Evolution doesn't make that kind of distinction – all it knows is change. The Pure Souls didn't invent the body/soul dichotomy; we just left the body behind.
Those are nice little soundbites, Gen. But then you're turning around and saying something else when you're with your followers.
Ha! I'm glad to know you're following us. I'd like to think that, at some level, you approve of what I've done, even if we do quibble about some of the thornier philosophicals....
You keep saying you're on a different level of consciousness, Gen, but you're not. You're still as human as I am.
I never said that Pure Souls have shaken off the body entirely. But we will – it's just a matter of time and engineering.
You haven't even shaken off religion. All you need is an imminent messiah figure, and you'd be nothing more than an electronic Cathar.
I have to go now; I have research to get back to. I hope yours is going well, Genevive. Take care. That would be our last conversation ever; within the week, she'd blocked me on most of the social media platforms we shared.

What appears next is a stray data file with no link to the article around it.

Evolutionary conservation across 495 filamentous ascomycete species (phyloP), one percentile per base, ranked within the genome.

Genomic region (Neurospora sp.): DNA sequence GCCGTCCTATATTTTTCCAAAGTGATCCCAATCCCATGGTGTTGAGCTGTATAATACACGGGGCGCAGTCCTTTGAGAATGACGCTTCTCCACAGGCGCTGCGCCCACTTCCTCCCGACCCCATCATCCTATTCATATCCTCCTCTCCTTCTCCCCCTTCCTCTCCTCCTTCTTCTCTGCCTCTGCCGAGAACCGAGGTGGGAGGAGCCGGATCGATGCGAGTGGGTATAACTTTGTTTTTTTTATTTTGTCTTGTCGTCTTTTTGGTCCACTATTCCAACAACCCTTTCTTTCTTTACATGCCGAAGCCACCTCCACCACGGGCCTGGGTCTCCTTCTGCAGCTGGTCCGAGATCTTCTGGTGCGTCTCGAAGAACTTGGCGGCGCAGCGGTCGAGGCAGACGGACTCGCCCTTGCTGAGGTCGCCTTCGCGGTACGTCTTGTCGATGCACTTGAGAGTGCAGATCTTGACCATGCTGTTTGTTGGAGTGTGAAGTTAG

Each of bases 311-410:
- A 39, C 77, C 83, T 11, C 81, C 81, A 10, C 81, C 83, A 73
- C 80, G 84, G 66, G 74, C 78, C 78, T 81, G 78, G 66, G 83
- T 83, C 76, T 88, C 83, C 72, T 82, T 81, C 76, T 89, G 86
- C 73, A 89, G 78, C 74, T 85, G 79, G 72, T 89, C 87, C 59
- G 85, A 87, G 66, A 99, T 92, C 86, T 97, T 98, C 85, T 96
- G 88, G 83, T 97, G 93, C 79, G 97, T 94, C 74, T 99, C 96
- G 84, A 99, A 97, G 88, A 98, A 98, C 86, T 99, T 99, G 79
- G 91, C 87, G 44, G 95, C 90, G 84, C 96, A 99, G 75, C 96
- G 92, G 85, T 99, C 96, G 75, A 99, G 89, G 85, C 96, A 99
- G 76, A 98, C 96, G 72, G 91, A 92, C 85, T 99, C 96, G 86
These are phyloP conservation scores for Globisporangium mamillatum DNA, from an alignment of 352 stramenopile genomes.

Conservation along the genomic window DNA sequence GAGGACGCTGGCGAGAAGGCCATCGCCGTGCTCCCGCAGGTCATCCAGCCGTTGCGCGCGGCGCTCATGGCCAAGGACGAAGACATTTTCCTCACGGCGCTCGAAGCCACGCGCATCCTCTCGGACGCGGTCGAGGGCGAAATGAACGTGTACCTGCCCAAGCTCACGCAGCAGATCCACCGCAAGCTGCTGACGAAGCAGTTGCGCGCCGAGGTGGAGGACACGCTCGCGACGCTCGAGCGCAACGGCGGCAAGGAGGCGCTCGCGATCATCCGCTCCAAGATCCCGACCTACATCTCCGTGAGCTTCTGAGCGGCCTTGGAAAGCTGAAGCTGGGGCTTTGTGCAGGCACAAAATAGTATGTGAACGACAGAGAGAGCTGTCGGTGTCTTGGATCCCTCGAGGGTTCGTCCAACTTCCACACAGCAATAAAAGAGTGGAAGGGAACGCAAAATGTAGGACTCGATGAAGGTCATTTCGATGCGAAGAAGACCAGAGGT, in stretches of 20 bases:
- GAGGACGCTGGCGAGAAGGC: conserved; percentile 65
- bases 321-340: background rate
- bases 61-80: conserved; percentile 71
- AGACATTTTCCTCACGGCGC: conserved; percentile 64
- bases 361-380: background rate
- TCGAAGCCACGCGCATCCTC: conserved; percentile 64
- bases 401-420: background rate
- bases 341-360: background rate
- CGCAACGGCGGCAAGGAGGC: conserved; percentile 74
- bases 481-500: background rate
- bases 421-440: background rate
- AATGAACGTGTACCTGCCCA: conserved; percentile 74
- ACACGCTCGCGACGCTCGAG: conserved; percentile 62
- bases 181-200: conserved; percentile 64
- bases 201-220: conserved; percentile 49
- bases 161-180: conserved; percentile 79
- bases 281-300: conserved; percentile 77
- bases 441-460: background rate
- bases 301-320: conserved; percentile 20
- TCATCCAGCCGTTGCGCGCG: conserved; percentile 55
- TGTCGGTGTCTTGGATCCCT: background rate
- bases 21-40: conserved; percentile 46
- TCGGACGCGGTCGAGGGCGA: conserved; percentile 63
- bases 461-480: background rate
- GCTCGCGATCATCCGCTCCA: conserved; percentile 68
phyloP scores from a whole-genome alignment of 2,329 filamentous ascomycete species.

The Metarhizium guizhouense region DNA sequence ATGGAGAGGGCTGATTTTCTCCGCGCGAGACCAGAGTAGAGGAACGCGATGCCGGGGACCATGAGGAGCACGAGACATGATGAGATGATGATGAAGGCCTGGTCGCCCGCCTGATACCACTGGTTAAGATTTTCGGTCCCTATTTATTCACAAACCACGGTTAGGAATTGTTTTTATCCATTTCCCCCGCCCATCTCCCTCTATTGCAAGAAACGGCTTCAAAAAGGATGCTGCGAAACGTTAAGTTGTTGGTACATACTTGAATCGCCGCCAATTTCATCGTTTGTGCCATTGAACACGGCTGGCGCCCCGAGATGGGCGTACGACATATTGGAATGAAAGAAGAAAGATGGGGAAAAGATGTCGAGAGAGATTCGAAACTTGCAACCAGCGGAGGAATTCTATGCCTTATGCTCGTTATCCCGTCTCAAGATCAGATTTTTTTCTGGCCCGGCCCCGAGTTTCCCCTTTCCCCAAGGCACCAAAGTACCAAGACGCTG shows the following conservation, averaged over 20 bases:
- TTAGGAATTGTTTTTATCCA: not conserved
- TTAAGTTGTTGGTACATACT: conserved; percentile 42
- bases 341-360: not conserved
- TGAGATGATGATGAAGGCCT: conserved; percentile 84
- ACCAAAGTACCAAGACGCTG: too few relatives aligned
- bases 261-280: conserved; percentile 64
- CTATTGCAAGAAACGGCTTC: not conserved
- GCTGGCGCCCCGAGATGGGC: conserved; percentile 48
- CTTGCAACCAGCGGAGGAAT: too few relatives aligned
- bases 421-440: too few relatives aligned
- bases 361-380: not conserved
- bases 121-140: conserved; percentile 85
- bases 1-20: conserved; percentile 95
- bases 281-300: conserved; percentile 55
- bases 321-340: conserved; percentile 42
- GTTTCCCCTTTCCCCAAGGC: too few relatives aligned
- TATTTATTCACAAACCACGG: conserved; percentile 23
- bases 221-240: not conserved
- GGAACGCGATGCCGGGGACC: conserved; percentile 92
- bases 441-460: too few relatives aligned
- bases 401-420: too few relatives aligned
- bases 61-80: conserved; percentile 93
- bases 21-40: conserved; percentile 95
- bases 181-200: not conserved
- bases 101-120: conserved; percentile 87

I suppose I managed to get in the last word with her, but it was a short-lived victory, if it even was a victory in the first place. Gen's continued provocations keep her in the news on a semi-regular basis – which meant, at least at first, that they kept me in the limelight as her nemesis, which I've come to find a little unnerving. The whole thing tends to play out like one of those scenes in the movies where two people are in a room, arguing with each other through a third: "Tell Genevive I said...." I lost enthusiasm for battling Gen in public after a while, and I think it showed; it wasn't long before the girl they call "Sheela-na-Gigabyte" appeared, and eventually took my place. Which was fine with me; I have research to do, too. We're getting closer every day with touch; it's only a matter of time until we conquer taste and smell, too, and give the virtual body back what it's lost.